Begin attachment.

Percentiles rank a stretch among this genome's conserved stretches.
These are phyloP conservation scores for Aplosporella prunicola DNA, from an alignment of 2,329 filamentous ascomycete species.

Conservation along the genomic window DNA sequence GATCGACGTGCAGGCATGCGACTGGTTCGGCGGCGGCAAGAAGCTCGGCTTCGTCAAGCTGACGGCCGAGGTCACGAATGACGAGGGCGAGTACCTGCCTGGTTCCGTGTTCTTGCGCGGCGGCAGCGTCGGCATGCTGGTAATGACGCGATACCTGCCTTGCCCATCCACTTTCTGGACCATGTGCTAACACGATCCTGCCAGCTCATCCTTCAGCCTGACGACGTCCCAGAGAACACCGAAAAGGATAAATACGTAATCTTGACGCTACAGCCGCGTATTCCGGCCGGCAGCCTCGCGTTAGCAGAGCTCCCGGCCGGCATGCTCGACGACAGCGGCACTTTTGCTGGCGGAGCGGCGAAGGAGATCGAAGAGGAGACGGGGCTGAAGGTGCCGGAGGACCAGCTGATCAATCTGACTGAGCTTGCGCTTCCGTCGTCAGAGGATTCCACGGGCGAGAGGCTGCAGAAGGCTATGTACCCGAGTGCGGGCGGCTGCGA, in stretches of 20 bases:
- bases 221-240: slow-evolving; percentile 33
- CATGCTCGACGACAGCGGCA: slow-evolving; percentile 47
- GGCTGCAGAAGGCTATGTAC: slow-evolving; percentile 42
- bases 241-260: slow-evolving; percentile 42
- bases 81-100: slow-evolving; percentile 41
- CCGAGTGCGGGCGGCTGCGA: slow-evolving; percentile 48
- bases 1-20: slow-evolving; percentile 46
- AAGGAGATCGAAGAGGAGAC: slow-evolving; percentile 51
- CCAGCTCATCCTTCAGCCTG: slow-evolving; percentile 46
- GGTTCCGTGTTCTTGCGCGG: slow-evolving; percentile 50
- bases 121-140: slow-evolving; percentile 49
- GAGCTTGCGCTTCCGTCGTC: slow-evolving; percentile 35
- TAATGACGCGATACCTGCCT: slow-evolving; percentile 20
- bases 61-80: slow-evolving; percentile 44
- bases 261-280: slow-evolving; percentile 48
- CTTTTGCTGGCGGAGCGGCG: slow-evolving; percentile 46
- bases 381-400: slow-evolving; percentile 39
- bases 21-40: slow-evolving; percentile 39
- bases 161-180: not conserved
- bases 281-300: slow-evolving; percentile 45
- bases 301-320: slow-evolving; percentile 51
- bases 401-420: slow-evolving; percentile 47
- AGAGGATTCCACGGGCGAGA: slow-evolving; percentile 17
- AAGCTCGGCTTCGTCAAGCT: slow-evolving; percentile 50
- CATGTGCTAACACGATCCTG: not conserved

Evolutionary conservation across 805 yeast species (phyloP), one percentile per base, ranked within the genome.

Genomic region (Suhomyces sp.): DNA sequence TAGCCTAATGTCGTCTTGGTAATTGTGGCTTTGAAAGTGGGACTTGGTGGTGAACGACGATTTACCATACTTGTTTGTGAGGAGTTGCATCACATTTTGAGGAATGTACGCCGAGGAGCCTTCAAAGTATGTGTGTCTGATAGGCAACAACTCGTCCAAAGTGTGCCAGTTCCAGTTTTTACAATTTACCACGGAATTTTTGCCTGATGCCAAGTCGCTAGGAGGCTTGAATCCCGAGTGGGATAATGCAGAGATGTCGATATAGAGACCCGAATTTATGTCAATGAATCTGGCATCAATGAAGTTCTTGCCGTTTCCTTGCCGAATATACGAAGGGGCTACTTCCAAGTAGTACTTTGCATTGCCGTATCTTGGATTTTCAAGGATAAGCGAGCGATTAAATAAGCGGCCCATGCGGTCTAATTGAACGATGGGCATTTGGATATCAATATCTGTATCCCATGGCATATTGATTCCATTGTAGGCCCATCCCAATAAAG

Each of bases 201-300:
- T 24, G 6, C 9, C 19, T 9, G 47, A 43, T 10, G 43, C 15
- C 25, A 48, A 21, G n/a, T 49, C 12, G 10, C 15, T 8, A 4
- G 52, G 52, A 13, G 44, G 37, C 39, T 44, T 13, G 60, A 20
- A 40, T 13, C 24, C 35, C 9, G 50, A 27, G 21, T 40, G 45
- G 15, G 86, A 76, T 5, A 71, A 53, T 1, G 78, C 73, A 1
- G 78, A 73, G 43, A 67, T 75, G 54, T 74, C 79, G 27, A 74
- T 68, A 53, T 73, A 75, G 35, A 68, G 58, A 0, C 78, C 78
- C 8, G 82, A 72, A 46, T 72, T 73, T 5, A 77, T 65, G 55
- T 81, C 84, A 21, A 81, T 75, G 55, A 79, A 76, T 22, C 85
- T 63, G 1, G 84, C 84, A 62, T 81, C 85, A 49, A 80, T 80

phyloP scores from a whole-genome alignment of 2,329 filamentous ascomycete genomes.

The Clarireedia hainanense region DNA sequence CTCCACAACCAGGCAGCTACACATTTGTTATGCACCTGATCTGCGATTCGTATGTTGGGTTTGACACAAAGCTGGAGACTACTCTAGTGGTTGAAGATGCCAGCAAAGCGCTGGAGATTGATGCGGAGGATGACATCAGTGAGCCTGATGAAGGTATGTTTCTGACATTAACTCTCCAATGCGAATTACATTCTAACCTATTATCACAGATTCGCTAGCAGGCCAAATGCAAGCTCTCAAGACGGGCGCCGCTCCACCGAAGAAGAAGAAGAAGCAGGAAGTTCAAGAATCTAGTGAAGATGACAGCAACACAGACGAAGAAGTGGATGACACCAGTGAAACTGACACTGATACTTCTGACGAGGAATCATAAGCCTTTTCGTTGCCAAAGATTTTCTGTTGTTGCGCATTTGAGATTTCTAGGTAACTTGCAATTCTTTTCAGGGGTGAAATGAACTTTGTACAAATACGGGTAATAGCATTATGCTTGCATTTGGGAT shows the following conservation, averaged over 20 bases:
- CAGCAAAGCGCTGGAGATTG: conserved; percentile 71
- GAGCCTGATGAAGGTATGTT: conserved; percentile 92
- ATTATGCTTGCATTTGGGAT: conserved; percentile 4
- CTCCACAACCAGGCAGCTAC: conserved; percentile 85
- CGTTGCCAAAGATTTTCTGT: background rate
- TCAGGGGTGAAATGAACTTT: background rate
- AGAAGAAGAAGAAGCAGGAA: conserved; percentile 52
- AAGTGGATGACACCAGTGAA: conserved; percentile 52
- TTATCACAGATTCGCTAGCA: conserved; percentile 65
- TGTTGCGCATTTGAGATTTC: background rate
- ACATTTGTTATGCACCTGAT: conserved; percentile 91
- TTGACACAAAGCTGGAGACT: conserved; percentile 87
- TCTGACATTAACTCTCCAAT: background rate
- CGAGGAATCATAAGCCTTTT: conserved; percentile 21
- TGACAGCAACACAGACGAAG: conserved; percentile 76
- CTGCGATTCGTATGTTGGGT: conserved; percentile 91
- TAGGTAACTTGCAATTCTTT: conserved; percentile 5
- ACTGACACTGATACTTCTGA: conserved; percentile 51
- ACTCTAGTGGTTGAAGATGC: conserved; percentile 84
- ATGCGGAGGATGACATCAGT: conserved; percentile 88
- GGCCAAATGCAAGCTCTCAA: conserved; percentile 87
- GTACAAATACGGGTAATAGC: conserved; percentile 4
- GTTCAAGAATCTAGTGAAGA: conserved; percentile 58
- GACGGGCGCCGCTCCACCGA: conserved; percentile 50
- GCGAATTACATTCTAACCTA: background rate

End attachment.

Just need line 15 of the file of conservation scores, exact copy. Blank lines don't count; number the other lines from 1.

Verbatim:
- GAGCTTGCGCTTCCGTCGTC: slow-evolving; percentile 35